Health-care providers at a MacDill Air Force Base clinic told her it was likely an infection or something related to pregnancy hormones. The following year they determined the issue had resolved itself.
It hadn't. A doctor off base found a large mass in her underarm and gave her a shocking diagnosis: stage 2 breast cancer.
Purcell was pregnant again. Her daughter had just turned 1. She was 35. And she had no right to sue for malpractice.
A 1950 Supreme Court ruling known as the Feres doctrine prohibits military members like Purcell from filing a lawsuit against the federal government for any injuries suffered while on active duty. That includes injury in combat, but also rape and medical malpractice, such as missing a cancer diagnosis.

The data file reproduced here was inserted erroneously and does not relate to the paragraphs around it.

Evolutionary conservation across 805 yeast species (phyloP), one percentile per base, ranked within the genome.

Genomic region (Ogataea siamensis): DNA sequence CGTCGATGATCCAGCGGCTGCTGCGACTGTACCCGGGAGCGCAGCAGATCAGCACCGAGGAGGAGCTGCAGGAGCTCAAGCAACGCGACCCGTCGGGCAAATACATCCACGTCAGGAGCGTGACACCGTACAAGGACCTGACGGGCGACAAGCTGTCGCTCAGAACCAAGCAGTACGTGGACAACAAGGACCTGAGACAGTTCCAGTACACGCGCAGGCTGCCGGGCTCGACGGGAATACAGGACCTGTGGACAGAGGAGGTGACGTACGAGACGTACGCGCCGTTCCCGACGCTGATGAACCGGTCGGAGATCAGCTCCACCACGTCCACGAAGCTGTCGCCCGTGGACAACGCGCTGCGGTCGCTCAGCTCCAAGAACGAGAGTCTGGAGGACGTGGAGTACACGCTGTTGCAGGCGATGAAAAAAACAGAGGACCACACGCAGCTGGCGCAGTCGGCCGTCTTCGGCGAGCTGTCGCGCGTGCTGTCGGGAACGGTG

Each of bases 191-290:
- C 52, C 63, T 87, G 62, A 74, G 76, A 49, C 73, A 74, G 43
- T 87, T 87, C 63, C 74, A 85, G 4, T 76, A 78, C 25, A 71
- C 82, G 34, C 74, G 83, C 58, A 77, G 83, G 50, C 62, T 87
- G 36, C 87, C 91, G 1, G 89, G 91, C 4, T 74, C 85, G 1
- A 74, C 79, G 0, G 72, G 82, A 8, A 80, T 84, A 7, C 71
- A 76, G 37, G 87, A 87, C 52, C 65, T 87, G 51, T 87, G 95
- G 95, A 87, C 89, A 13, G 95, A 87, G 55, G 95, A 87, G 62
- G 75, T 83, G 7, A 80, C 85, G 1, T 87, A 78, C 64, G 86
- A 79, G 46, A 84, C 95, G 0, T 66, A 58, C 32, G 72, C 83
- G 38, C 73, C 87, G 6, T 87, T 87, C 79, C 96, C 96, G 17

Thanks in part to Tampa lawyer Natalie Khawam, a provision in this year's national defense budget allows those in active duty to file medical malpractice claims against the government for the first time since the Feres case.
With the Department of Defense overseeing the new claims process, the question now is how fairly and timely complaints will be judged. And whether, in the long run, this new move will help growing efforts to overturn the ruling and allow active duty members to sue like everyone else.